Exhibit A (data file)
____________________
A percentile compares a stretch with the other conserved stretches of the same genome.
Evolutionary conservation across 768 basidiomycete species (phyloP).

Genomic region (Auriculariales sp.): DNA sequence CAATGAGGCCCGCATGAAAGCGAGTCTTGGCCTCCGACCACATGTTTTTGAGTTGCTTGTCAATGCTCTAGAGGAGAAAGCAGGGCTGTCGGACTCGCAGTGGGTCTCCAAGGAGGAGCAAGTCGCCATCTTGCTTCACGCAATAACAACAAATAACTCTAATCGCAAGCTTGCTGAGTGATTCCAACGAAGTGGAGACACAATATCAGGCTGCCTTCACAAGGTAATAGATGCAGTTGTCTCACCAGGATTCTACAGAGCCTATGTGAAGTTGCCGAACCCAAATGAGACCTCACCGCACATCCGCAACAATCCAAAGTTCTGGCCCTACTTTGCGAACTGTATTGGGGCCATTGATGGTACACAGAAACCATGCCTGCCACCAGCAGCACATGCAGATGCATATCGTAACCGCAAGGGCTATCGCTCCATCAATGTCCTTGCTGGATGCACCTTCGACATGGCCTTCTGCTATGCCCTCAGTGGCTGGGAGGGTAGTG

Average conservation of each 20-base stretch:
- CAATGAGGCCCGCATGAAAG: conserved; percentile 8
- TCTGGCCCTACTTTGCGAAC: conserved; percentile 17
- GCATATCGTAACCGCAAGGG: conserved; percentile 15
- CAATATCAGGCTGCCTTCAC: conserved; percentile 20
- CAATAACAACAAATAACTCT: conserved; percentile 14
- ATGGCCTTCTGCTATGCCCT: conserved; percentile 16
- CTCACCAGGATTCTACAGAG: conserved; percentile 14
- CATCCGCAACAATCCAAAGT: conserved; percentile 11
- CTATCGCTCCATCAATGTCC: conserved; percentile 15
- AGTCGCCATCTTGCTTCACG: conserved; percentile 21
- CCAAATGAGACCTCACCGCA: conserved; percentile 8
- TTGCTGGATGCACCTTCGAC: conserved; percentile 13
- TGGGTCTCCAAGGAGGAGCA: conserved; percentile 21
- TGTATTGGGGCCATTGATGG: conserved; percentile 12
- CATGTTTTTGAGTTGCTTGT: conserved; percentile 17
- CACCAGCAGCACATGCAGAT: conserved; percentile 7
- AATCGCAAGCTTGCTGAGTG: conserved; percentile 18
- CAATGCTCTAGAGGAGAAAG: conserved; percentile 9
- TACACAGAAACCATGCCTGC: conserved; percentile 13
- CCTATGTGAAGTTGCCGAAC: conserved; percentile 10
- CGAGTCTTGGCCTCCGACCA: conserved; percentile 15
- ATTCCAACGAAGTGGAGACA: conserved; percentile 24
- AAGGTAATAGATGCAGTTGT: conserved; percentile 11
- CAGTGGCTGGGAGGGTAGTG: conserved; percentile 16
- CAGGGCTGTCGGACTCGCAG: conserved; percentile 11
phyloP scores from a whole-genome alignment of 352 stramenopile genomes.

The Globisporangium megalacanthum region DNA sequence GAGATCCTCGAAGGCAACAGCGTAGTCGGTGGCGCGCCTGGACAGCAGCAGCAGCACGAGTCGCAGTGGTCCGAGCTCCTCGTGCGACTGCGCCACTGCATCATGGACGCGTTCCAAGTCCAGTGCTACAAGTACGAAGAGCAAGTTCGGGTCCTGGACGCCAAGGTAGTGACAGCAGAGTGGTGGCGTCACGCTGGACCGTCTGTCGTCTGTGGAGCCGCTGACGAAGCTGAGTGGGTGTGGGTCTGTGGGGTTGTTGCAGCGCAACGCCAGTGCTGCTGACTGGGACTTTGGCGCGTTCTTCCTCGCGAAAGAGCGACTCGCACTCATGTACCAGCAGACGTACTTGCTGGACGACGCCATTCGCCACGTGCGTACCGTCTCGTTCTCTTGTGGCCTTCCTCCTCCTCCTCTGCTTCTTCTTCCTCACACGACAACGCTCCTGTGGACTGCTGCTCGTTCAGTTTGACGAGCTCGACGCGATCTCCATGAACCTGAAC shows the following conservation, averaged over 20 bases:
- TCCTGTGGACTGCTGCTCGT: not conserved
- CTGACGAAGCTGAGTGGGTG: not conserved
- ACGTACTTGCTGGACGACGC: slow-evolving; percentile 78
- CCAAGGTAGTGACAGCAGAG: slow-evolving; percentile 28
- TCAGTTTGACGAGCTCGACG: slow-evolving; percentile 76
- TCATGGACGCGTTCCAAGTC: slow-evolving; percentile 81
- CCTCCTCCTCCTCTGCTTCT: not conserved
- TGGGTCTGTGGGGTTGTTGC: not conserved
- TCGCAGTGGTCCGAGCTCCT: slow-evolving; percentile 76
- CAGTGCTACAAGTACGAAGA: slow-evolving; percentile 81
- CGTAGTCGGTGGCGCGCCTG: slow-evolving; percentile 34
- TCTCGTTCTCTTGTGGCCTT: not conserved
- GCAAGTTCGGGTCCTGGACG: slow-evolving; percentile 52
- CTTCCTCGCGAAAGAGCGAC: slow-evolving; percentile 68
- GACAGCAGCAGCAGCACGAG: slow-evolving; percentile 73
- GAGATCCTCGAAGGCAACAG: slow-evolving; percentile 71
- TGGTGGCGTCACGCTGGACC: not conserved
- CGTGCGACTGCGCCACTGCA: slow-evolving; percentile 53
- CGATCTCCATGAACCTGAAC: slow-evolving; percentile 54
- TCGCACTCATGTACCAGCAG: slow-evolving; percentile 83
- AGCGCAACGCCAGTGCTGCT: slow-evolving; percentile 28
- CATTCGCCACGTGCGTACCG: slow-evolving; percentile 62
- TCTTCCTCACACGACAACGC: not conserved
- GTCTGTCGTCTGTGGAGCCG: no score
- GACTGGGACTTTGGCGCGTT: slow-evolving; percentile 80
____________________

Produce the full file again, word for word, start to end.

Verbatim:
A percentile compares a stretch with the other conserved stretches of the same genome.
Evolutionary conservation across 768 basidiomycete species (phyloP).

Genomic region (Auriculariales sp.): DNA sequence CAATGAGGCCCGCATGAAAGCGAGTCTTGGCCTCCGACCACATGTTTTTGAGTTGCTTGTCAATGCTCTAGAGGAGAAAGCAGGGCTGTCGGACTCGCAGTGGGTCTCCAAGGAGGAGCAAGTCGCCATCTTGCTTCACGCAATAACAACAAATAACTCTAATCGCAAGCTTGCTGAGTGATTCCAACGAAGTGGAGACACAATATCAGGCTGCCTTCACAAGGTAATAGATGCAGTTGTCTCACCAGGATTCTACAGAGCCTATGTGAAGTTGCCGAACCCAAATGAGACCTCACCGCACATCCGCAACAATCCAAAGTTCTGGCCCTACTTTGCGAACTGTATTGGGGCCATTGATGGTACACAGAAACCATGCCTGCCACCAGCAGCACATGCAGATGCATATCGTAACCGCAAGGGCTATCGCTCCATCAATGTCCTTGCTGGATGCACCTTCGACATGGCCTTCTGCTATGCCCTCAGTGGCTGGGAGGGTAGTG

Average conservation of each 20-base stretch:
- CAATGAGGCCCGCATGAAAG: conserved; percentile 8
- TCTGGCCCTACTTTGCGAAC: conserved; percentile 17
- GCATATCGTAACCGCAAGGG: conserved; percentile 15
- CAATATCAGGCTGCCTTCAC: conserved; percentile 20
- CAATAACAACAAATAACTCT: conserved; percentile 14
- ATGGCCTTCTGCTATGCCCT: conserved; percentile 16
- CTCACCAGGATTCTACAGAG: conserved; percentile 14
- CATCCGCAACAATCCAAAGT: conserved; percentile 11
- CTATCGCTCCATCAATGTCC: conserved; percentile 15
- AGTCGCCATCTTGCTTCACG: conserved; percentile 21
- CCAAATGAGACCTCACCGCA: conserved; percentile 8
- TTGCTGGATGCACCTTCGAC: conserved; percentile 13
- TGGGTCTCCAAGGAGGAGCA: conserved; percentile 21
- TGTATTGGGGCCATTGATGG: conserved; percentile 12
- CATGTTTTTGAGTTGCTTGT: conserved; percentile 17
- CACCAGCAGCACATGCAGAT: conserved; percentile 7
- AATCGCAAGCTTGCTGAGTG: conserved; percentile 18
- CAATGCTCTAGAGGAGAAAG: conserved; percentile 9
- TACACAGAAACCATGCCTGC: conserved; percentile 13
- CCTATGTGAAGTTGCCGAAC: conserved; percentile 10
- CGAGTCTTGGCCTCCGACCA: conserved; percentile 15
- ATTCCAACGAAGTGGAGACA: conserved; percentile 24
- AAGGTAATAGATGCAGTTGT: conserved; percentile 11
- CAGTGGCTGGGAGGGTAGTG: conserved; percentile 16
- CAGGGCTGTCGGACTCGCAG: conserved; percentile 11
phyloP scores from a whole-genome alignment of 352 stramenopile genomes.

The Globisporangium megalacanthum region DNA sequence GAGATCCTCGAAGGCAACAGCGTAGTCGGTGGCGCGCCTGGACAGCAGCAGCAGCACGAGTCGCAGTGGTCCGAGCTCCTCGTGCGACTGCGCCACTGCATCATGGACGCGTTCCAAGTCCAGTGCTACAAGTACGAAGAGCAAGTTCGGGTCCTGGACGCCAAGGTAGTGACAGCAGAGTGGTGGCGTCACGCTGGACCGTCTGTCGTCTGTGGAGCCGCTGACGAAGCTGAGTGGGTGTGGGTCTGTGGGGTTGTTGCAGCGCAACGCCAGTGCTGCTGACTGGGACTTTGGCGCGTTCTTCCTCGCGAAAGAGCGACTCGCACTCATGTACCAGCAGACGTACTTGCTGGACGACGCCATTCGCCACGTGCGTACCGTCTCGTTCTCTTGTGGCCTTCCTCCTCCTCCTCTGCTTCTTCTTCCTCACACGACAACGCTCCTGTGGACTGCTGCTCGTTCAGTTTGACGAGCTCGACGCGATCTCCATGAACCTGAAC shows the following conservation, averaged over 20 bases:
- TCCTGTGGACTGCTGCTCGT: not conserved
- CTGACGAAGCTGAGTGGGTG: not conserved
- ACGTACTTGCTGGACGACGC: slow-evolving; percentile 78
- CCAAGGTAGTGACAGCAGAG: slow-evolving; percentile 28
- TCAGTTTGACGAGCTCGACG: slow-evolving; percentile 76
- TCATGGACGCGTTCCAAGTC: slow-evolving; percentile 81
- CCTCCTCCTCCTCTGCTTCT: not conserved
- TGGGTCTGTGGGGTTGTTGC: not conserved
- TCGCAGTGGTCCGAGCTCCT: slow-evolving; percentile 76
- CAGTGCTACAAGTACGAAGA: slow-evolving; percentile 81
- CGTAGTCGGTGGCGCGCCTG: slow-evolving; percentile 34
- TCTCGTTCTCTTGTGGCCTT: not conserved
- GCAAGTTCGGGTCCTGGACG: slow-evolving; percentile 52
- CTTCCTCGCGAAAGAGCGAC: slow-evolving; percentile 68
- GACAGCAGCAGCAGCACGAG: slow-evolving; percentile 73
- GAGATCCTCGAAGGCAACAG: slow-evolving; percentile 71
- TGGTGGCGTCACGCTGGACC: not conserved
- CGTGCGACTGCGCCACTGCA: slow-evolving; percentile 53
- CGATCTCCATGAACCTGAAC: slow-evolving; percentile 54
- TCGCACTCATGTACCAGCAG: slow-evolving; percentile 83
- AGCGCAACGCCAGTGCTGCT: slow-evolving; percentile 28
- CATTCGCCACGTGCGTACCG: slow-evolving; percentile 62
- TCTTCCTCACACGACAACGC: not conserved
- GTCTGTCGTCTGTGGAGCCG: no score
- GACTGGGACTTTGGCGCGTT: slow-evolving; percentile 80